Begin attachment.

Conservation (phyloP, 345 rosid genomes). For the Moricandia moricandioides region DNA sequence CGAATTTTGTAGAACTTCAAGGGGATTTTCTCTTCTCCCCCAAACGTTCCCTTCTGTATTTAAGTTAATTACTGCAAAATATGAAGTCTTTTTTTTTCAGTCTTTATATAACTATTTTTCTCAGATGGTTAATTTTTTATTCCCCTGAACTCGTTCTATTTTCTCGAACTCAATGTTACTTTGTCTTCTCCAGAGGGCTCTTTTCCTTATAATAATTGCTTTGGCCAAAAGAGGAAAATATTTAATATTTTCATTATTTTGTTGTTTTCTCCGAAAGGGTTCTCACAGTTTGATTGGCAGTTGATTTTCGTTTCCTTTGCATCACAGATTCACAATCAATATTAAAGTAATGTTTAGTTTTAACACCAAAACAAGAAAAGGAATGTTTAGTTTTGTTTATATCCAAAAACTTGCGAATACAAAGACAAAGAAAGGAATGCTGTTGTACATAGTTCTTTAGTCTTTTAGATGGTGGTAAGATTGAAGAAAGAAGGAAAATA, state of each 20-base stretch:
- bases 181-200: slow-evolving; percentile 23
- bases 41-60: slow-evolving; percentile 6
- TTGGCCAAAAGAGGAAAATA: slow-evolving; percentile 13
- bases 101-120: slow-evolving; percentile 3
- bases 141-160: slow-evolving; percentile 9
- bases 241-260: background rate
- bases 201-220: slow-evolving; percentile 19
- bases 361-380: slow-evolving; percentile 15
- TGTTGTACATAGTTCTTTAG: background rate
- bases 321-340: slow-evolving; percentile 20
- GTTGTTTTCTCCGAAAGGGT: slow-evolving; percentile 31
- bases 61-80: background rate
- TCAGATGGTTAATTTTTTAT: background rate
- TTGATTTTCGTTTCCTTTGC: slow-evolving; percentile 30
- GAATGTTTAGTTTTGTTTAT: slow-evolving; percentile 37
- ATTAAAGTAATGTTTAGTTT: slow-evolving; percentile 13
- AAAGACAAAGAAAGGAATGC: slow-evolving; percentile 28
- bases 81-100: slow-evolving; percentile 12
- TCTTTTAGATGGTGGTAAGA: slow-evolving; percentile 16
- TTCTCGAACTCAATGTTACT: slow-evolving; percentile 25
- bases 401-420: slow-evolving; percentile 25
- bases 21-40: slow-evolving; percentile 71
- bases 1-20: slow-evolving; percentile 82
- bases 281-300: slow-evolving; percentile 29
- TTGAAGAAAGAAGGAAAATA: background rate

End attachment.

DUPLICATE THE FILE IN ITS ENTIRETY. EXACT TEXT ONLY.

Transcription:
Conservation (phyloP, 345 rosid genomes). For the Moricandia moricandioides region DNA sequence CGAATTTTGTAGAACTTCAAGGGGATTTTCTCTTCTCCCCCAAACGTTCCCTTCTGTATTTAAGTTAATTACTGCAAAATATGAAGTCTTTTTTTTTCAGTCTTTATATAACTATTTTTCTCAGATGGTTAATTTTTTATTCCCCTGAACTCGTTCTATTTTCTCGAACTCAATGTTACTTTGTCTTCTCCAGAGGGCTCTTTTCCTTATAATAATTGCTTTGGCCAAAAGAGGAAAATATTTAATATTTTCATTATTTTGTTGTTTTCTCCGAAAGGGTTCTCACAGTTTGATTGGCAGTTGATTTTCGTTTCCTTTGCATCACAGATTCACAATCAATATTAAAGTAATGTTTAGTTTTAACACCAAAACAAGAAAAGGAATGTTTAGTTTTGTTTATATCCAAAAACTTGCGAATACAAAGACAAAGAAAGGAATGCTGTTGTACATAGTTCTTTAGTCTTTTAGATGGTGGTAAGATTGAAGAAAGAAGGAAAATA, state of each 20-base stretch:
- bases 181-200: slow-evolving; percentile 23
- bases 41-60: slow-evolving; percentile 6
- TTGGCCAAAAGAGGAAAATA: slow-evolving; percentile 13
- bases 101-120: slow-evolving; percentile 3
- bases 141-160: slow-evolving; percentile 9
- bases 241-260: background rate
- bases 201-220: slow-evolving; percentile 19
- bases 361-380: slow-evolving; percentile 15
- TGTTGTACATAGTTCTTTAG: background rate
- bases 321-340: slow-evolving; percentile 20
- GTTGTTTTCTCCGAAAGGGT: slow-evolving; percentile 31
- bases 61-80: background rate
- TCAGATGGTTAATTTTTTAT: background rate
- TTGATTTTCGTTTCCTTTGC: slow-evolving; percentile 30
- GAATGTTTAGTTTTGTTTAT: slow-evolving; percentile 37
- ATTAAAGTAATGTTTAGTTT: slow-evolving; percentile 13
- AAAGACAAAGAAAGGAATGC: slow-evolving; percentile 28
- bases 81-100: slow-evolving; percentile 12
- TCTTTTAGATGGTGGTAAGA: slow-evolving; percentile 16
- TTCTCGAACTCAATGTTACT: slow-evolving; percentile 25
- bases 401-420: slow-evolving; percentile 25
- bases 21-40: slow-evolving; percentile 71
- bases 1-20: slow-evolving; percentile 82
- bases 281-300: slow-evolving; percentile 29
- TTGAAGAAAGAAGGAAAATA: background rate